Fuchs wheels perfectly embody the character of Porsche models. They underline ageless design and the desire for technical perfection. This is their story.
That the wheels make the car is a well-worn cliché, but at the same time still a valid slogan. Some bike designs have even created the image of a brand or a given model, and function as the main recognition element. Incidentally, we can mention the multi-spoke wheels on the BMW from Alpina, the turbine design of the Mercedes SLR or the five-ring set from the Alfa Romeo workshop. And then we have Porsche, typical of his “telephones”, but perhaps even more of a hole in the world was made by the five-spoke Fuchs wheels, which are still produced today in both the original and modernized designs for newer models.
They underline classic design and sporty spirit, thus maintaining the same values for almost six decades. In the first half of the 1960s, Porsche needed new wheels for the more powerful 911 S. The idea was to design light and durable wheels that would help reduce unsprung mass. The choice fell on aluminum, which was supposed to save 3 kg on each piece compared to the steel derivative.
The wheels got their final shape during a meeting in May 1965, where the court designer Heinrich Klie presented his design. Ferdinand Alexander Porsche subsequently changed the shape of the spokes for a more harmonious impression. An appearance very similar to the original design was later used by Fuchs for the NSU Ro 80.
The Otto Fuchs KG foundry from the town of Meinerzhagen, located east of Cologne, undertook the contract. Instead of traditional casting, Fuchs came up with a new method that allowed him to produce a forged wheel as a single piece from an alloy of aluminum, magnesium, silicon, manganese, titanium and other additives. By the way, this composition is still used today. It was a completely new technology in its time, which Fuchs strengthened its prestige. Few people know that in the early 1970s, Fuchs was the first to produce large-scale cast “baroque” wheels fitted as standard on the Mercedes-Benz S-Class.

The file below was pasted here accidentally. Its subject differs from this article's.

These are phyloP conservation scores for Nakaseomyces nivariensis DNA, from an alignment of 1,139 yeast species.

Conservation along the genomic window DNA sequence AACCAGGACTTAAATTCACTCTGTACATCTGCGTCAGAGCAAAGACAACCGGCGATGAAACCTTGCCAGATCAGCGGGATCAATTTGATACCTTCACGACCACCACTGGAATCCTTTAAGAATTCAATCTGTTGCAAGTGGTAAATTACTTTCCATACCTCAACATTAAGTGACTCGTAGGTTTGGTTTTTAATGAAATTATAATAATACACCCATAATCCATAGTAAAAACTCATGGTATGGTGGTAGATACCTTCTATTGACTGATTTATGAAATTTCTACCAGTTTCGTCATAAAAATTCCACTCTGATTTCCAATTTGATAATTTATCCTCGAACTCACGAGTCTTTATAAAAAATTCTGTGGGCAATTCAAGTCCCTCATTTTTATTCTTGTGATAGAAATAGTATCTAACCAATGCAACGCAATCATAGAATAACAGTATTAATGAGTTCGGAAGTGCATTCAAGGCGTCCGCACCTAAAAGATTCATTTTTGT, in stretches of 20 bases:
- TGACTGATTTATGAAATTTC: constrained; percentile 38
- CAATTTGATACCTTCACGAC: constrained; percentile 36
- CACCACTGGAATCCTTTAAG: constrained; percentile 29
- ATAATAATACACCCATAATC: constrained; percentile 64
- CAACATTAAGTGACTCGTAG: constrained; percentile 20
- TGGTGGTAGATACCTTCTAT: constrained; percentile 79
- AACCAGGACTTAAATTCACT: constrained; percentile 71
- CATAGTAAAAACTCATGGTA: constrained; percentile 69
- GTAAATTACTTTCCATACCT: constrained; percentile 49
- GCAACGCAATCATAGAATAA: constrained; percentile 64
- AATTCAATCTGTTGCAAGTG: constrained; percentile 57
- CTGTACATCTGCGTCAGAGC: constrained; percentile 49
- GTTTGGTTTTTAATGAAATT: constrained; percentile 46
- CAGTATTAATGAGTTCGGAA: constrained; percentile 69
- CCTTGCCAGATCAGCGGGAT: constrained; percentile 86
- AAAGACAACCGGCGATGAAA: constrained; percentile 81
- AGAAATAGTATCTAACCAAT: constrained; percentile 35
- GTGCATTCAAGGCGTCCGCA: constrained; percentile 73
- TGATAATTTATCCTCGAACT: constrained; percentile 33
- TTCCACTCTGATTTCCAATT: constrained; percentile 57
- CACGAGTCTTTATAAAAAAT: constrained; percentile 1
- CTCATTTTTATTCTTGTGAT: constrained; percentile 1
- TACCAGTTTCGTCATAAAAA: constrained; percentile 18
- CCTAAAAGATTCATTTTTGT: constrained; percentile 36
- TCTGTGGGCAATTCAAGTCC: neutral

Fuchs wheels first appeared on the Porsche 911 in 1966, and the automaker offered them as standard or optional equipment for the next 20 years. As a symbol of the sportier series, it has become an integral part of racing specials. It adorned the triumphant Porsche 911 with which Vic Elford and Björn Waldegård won the Monte Carlo Rally twice (1968 and 1970).
Although the design changed minimally, technically the wheel was still developed at the same time as the 911 models. A good example is the increase in rim width from the original 114 mm to 203 mm for the 911 Turbo version of the 930 series. Fuchs wheel production continues today and is an integral part of the Porsche Classic range. You can buy the kit not only for the classic 911, but also for the 993 generation with the latest air-cooled engine and its successor, the 996. The Boxster type 986 was not left out either. The traditional design also appeared in a modern concept on the driver-oriented edition of the 911 Sport Classic from 2022.